LAS VEGAS — Jim Boylen was long gone from the Thomas & Mack Center by the time the earthquake hit on Friday night.
The Bulls’ head coach was back in his room at the Cosmopolitan, breaking down tape of the team’s Summer League-opening win over the Los Angeles Lakers with newly-promoted assistant Paul Miller.
“We were two minutes into the first quarter,” Boylen said Saturday afternoon, speaking outside the team’s meeting room. Then, in an on-brand move, he praised the earthquake’s spirit and soul.
“I just think it’s the awesome power of nature to think that something can move that building that much,” Boylen said “It’s awe-inspiring to me.”
Boylen was in rare form in his first extended public comments since free agency began. He preached the merits of his trademark “Bulls across the chest” mentality, as well as as praising the grit and toughness of the Summer League debuts of the team’s two rookies, No. 7 overall pick Coby White and No. 38 overall pick Daniel Gafford.
By league rules, Boylen was not allowed to comment on the Bulls’ impending signings of forward Thaddeus Young, guard Tomas Satoransky and center Luke Kornet before they were made official. (The team announced the signing of Young later on Saturday afternoon.)
Still, it was clear that Boylen couldn’t be more jacked and juiced about his first full season at the helm in Chicago.
He’s got a new three-year contract extension after an up-and-down (mostly down) season taking over for Fred Hoiberg in mid-December. He has his own staff now, with veterans Chris Fleming and Roy Rogers coming on board as he attempts to reshape the team in his image.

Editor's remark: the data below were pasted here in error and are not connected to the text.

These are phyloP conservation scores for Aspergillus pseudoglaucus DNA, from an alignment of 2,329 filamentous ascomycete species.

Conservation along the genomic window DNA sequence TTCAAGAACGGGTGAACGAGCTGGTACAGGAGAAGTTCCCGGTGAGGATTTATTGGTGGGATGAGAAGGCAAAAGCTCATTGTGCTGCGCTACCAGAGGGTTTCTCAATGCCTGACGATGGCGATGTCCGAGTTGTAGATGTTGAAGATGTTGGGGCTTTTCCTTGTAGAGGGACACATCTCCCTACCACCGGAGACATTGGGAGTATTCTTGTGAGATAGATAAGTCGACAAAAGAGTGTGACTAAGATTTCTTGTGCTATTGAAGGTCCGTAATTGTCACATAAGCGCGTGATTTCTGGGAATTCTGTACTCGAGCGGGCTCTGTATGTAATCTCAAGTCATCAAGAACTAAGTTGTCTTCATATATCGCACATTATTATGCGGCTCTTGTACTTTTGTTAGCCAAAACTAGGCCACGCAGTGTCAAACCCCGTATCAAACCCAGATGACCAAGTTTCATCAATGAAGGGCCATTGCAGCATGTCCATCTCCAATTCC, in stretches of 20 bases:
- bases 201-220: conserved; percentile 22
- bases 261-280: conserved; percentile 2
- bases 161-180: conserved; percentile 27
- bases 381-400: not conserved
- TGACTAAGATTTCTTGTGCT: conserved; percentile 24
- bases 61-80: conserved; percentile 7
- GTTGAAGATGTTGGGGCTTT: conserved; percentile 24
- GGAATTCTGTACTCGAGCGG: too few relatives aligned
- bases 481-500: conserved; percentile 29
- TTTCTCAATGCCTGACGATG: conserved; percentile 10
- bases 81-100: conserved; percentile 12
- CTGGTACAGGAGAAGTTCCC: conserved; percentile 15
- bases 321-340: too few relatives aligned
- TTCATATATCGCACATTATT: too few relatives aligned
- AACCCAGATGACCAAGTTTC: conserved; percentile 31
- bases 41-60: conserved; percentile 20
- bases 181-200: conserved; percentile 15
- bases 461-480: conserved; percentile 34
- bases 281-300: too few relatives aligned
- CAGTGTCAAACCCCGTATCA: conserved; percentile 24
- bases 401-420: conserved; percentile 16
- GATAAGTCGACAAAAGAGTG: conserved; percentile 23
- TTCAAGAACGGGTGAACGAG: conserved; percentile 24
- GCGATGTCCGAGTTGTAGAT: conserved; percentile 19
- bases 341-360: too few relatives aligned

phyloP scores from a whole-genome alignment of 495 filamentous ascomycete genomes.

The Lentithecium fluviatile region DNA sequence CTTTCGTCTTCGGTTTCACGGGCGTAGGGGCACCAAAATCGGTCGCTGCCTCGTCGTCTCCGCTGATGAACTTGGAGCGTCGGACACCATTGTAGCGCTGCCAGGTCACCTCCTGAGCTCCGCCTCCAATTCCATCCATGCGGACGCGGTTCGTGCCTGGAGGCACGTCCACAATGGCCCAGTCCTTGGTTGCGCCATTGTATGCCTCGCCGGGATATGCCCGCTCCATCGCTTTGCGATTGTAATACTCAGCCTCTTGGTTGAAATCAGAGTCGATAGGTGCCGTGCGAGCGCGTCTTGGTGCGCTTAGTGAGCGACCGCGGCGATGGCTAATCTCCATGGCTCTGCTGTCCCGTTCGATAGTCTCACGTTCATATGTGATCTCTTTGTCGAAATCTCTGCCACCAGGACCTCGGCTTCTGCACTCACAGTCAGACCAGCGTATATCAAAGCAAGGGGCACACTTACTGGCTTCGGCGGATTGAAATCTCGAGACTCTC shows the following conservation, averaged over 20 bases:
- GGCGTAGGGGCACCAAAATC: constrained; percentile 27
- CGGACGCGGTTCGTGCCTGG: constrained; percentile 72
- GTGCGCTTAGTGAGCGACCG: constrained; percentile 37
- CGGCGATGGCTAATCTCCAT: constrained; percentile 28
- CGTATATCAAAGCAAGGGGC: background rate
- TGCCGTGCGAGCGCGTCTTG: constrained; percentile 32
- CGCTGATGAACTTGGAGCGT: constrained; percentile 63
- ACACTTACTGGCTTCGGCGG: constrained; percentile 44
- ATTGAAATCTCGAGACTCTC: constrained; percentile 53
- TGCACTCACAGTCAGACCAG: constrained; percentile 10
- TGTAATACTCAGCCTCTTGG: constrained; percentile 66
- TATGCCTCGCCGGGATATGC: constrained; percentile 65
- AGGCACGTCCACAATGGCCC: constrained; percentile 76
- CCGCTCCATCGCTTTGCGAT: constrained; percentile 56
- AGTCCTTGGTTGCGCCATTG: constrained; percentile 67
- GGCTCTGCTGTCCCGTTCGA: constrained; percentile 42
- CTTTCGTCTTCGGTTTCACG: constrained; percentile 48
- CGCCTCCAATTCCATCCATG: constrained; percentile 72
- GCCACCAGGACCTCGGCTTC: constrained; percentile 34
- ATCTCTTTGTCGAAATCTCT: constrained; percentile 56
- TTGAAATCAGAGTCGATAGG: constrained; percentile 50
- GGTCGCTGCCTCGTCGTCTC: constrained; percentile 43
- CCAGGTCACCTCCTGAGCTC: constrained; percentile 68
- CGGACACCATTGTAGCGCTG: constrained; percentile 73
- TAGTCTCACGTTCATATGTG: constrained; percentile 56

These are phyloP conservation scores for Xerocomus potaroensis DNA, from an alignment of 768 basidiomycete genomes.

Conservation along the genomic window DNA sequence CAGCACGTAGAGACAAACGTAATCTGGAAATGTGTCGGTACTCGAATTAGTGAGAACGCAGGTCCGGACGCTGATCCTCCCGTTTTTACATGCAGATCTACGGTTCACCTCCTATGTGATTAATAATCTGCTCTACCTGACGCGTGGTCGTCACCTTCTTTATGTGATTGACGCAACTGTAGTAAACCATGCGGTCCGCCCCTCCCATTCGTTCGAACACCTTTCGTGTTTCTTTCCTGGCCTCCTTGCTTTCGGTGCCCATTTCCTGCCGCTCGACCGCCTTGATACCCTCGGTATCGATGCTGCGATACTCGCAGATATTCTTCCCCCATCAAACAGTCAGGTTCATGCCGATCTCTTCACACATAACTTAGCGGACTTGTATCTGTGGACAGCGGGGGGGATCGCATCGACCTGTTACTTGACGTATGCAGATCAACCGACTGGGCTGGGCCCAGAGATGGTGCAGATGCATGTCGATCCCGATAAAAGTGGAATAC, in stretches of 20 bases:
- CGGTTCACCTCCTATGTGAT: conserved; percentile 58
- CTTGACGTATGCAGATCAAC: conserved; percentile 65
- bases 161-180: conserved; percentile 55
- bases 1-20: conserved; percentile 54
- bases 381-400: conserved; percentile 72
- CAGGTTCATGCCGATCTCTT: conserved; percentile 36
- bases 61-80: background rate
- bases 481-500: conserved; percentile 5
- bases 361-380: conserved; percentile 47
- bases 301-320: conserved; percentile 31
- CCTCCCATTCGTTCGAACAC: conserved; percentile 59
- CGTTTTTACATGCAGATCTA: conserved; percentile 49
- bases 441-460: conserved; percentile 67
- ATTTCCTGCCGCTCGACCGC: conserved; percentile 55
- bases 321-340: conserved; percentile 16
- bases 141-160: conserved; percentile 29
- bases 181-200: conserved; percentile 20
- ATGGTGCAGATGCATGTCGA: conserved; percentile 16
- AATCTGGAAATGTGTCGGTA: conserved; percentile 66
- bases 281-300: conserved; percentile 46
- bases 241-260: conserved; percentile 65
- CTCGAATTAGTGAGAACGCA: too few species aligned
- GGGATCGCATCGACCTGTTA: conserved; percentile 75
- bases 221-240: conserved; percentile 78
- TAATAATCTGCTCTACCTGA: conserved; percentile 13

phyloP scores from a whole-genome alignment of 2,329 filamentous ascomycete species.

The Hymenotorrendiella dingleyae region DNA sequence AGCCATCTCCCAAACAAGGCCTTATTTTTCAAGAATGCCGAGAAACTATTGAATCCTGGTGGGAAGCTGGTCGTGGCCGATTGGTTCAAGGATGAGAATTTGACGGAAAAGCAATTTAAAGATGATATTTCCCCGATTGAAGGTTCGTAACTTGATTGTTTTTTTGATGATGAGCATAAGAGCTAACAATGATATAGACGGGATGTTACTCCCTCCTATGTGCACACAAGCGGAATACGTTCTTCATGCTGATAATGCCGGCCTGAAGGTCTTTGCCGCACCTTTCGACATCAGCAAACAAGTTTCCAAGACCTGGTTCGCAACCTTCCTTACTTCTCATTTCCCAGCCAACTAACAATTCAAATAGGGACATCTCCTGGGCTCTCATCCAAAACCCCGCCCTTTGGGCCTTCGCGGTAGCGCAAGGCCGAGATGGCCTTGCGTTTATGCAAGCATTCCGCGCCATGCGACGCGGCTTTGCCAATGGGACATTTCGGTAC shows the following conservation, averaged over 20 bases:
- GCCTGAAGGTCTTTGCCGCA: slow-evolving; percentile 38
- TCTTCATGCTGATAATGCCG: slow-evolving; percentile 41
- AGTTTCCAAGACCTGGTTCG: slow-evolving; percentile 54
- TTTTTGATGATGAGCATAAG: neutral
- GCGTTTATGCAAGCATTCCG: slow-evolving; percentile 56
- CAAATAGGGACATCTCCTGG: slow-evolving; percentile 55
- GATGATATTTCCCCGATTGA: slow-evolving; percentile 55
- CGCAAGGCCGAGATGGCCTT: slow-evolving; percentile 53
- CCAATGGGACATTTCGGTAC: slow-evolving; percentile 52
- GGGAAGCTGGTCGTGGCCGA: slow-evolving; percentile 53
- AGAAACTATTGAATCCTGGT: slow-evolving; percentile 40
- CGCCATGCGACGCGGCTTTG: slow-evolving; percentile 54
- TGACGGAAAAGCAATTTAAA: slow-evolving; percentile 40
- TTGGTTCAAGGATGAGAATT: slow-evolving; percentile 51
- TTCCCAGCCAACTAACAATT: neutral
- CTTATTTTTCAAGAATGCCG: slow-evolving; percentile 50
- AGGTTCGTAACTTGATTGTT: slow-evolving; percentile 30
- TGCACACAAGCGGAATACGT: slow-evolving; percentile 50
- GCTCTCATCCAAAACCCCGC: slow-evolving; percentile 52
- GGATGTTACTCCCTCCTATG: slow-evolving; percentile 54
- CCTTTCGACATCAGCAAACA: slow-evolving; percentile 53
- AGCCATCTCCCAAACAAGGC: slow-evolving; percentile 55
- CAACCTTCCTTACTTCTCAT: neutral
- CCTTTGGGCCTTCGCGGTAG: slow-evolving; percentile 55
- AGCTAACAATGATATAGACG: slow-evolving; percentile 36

Boylen praised the communication and rapport he’s developed with Michael Reinsdorf, John Paxson and Gar Forman as he’s transitioned from assistant coach to the top job. He boiled 120 pages of offseason notes down to a comprehensive presentation to management about his vision. You know all the buzzwords—grit, toughness, soul, spirit. But most of all, Boylen wants continuity. The Bulls’ 22-60 season was highlighted by injuries to just about every key young player, from franchise centerpieces Zach LaVine and Lauri Markkanen to rookie center Wendell Carter, Jr. and trade-deadline acquisition Otto Porter, Jr.
With a healthy roster and the signings of quality veterans like Young, Kornet and Satoransky, Boylen is hoping he won’t have to play a rotation full of G Leaguers if the starters sustain more injuries.
“What we talked about is we wanted to bring in high character depth that could support our current roster,” Boylen said. “I also wanted a team that was duplicit and redundant so we could play the same way. We’ve struggled the last couple years to play on a night when we had injury or illness, where we had to change our style of play before the game. I don’t want that. The good teams don’t have that.”
The Bulls don’t plan on winning 22 games again this season. The third year of their rebuild will be a pivotal one. They believe LaVine and Markkanen are their future, and the next step will be to string together enough wins to compete for a playoff spot in the Eastern Conference, or at least to become respectable.
It will be on Boylen to steer this rebuild. In the early going, he’s optimistic about the returns and the outlook for the future.
“I feel in my heart that we're getting all the right people on the bus in the right places and I'm excited for that.”